But, when we talk about these feelings the grief becomes mourning.  A good definition of mourning is “grief gone public”. Mourning may be talking about the feelings, or even actions to honor the life of a loved one who died. Every one grieves, but not everyone mourns in a healthy manner.

Find a safe person who will let you talk about your feelings. As you talk about your grief you are mourning the loss…according to Jesus, that is when you find comfort.

Psalms 147:3 “He heals the brokenhearted, He binds up their heart”.

Bob Willis has served as a Southern Baptist minister and hospice Bereavement Coordinator. He is a frequent speaker on grief, loss, and caregiver issues.  His book “A Guide For Grievers” was released in June 2017, providing information on grief and supporting those who have experienced a loss. Bob has been a sculptor for over 25 years.  In May of 2018, he became the Sculptor at The Great Passion Play, Eureka Springs, Arkansas.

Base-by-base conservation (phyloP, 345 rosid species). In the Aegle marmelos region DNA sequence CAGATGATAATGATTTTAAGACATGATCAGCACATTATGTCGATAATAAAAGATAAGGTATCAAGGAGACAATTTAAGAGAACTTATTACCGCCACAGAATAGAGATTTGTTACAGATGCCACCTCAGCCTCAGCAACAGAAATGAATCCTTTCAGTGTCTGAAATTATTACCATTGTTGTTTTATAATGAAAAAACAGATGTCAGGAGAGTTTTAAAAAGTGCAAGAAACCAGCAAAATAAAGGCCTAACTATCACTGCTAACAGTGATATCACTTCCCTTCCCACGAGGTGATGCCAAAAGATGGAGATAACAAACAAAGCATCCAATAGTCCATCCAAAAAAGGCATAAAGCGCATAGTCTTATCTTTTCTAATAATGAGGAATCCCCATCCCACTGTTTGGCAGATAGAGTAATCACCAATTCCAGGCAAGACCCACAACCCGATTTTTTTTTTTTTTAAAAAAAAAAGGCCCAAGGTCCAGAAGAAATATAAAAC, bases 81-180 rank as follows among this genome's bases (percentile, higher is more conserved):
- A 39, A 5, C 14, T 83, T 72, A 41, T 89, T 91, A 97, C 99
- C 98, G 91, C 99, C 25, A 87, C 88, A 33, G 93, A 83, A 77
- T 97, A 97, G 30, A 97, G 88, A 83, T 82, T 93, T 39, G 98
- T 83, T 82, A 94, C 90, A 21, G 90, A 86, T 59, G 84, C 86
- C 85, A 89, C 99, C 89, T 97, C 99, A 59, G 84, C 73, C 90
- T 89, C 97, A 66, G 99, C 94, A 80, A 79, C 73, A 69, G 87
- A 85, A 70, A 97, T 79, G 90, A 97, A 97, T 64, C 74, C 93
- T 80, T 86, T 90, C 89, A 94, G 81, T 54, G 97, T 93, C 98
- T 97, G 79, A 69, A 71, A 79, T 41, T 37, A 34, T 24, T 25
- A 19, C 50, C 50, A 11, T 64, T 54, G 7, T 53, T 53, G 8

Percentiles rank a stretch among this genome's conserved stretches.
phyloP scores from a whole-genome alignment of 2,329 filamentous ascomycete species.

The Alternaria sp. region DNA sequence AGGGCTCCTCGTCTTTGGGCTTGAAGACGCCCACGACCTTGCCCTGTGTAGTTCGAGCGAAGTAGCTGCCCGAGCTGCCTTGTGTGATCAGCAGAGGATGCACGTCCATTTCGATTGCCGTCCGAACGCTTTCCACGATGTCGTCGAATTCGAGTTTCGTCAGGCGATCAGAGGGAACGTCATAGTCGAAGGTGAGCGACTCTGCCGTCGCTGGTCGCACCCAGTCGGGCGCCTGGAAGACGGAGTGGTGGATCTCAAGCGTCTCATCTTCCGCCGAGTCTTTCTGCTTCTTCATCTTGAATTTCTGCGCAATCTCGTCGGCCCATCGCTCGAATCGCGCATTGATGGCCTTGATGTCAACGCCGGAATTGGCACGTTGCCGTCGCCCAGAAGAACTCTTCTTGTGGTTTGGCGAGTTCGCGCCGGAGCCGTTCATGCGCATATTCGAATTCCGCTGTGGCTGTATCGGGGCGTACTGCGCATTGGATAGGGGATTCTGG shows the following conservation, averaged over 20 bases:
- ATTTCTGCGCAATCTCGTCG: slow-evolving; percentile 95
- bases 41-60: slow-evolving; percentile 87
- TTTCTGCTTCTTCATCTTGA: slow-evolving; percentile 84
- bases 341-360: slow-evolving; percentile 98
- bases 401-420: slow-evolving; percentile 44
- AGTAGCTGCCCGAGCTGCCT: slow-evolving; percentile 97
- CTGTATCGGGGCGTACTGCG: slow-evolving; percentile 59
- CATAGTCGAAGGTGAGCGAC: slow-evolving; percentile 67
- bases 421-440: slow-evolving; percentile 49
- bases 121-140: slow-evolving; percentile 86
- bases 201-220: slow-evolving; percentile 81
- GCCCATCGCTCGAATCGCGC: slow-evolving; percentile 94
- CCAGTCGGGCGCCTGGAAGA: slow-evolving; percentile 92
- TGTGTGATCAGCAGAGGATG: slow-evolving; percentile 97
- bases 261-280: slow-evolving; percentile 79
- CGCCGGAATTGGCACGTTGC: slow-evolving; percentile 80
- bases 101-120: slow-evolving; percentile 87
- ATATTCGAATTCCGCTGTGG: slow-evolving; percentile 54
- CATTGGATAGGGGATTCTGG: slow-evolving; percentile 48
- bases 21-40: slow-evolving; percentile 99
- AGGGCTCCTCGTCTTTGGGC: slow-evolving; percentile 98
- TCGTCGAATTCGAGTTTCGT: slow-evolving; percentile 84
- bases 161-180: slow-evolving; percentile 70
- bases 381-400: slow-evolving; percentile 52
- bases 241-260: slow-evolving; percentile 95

Tonight

Tonight

Set your house in order because Christ could come today . . .

And some tasks may be unfinished if you are called away.

An angel may have told you at the early morning light . . .

“Your Lord will come this evening and you’ll be home with Him tonight.”

Our hearts may become clouded as we think of work undone . . .

Those seeds that weren’t scattered and the crowns that we might have won.

There were souls we meant to speak to and Bible verses we meant to share . . .

And there were a lot of wasted moments we could have spent in prayer.

Now there are a few short moments to set undone things right . . .

And feverishly we’d labor until we see the warning light.

We all have a slothful soul and a careless heart and some spiritual eyes that seem to have no sight . . .

We need to work, and not reap in vain regrets, because my Lord Jesus may come tonight.